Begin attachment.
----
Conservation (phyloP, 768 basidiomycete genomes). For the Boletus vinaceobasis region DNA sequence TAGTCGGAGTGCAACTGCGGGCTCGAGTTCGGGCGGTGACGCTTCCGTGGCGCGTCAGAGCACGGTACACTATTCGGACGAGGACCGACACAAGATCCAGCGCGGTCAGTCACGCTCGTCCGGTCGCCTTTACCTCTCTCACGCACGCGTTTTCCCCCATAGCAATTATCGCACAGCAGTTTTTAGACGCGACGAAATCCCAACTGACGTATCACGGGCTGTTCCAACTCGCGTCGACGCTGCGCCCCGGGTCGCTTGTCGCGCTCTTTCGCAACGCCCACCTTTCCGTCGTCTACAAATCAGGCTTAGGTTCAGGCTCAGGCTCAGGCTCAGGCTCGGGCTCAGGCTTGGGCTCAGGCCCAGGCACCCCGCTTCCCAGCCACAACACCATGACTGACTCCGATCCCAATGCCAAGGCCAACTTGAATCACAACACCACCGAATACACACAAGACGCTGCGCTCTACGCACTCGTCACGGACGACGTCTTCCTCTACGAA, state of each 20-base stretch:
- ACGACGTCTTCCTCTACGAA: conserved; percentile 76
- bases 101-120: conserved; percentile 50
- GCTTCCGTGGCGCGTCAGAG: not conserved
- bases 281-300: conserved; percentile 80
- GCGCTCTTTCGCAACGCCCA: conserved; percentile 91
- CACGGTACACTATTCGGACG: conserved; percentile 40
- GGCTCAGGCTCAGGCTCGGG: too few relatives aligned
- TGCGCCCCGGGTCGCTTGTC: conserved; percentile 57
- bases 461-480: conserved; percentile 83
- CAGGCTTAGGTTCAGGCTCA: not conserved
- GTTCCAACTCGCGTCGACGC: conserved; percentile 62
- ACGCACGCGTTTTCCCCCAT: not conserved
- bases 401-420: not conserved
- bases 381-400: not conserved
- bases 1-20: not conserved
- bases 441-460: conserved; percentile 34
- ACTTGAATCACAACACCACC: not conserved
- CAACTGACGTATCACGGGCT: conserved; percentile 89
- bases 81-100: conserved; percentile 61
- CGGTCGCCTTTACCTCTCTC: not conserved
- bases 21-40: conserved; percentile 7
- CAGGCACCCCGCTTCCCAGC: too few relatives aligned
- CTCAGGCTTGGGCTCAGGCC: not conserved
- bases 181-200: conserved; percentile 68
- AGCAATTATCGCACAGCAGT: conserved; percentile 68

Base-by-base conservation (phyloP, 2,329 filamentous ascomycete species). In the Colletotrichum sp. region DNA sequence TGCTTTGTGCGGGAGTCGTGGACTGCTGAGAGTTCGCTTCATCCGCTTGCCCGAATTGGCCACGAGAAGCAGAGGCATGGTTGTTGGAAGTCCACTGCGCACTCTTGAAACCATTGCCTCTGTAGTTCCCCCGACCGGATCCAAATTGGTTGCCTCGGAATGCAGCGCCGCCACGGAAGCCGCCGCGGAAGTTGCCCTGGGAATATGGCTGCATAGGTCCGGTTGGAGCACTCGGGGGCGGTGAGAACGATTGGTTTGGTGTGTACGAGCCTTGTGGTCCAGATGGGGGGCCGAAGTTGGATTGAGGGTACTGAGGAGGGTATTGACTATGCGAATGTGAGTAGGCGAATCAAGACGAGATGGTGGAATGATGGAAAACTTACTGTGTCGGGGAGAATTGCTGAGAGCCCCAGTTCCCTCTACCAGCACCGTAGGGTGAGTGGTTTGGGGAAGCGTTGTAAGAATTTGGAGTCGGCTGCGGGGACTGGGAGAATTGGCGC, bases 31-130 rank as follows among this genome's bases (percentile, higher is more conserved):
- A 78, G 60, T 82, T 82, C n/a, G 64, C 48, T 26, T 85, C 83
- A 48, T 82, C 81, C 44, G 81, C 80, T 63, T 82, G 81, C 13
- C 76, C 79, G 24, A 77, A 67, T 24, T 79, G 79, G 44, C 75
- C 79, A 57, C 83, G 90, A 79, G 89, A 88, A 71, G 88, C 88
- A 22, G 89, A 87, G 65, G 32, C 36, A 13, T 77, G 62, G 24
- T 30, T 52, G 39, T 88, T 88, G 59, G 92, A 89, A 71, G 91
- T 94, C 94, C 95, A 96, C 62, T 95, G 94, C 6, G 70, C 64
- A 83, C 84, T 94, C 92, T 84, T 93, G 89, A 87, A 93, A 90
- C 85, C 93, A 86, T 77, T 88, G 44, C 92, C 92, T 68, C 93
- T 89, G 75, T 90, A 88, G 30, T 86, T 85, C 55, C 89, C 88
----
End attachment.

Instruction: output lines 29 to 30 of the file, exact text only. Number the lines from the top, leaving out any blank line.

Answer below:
- A 48, T 82, C 81, C 44, G 81, C 80, T 63, T 82, G 81, C 13
- C 76, C 79, G 24, A 77, A 67, T 24, T 79, G 79, G 44, C 75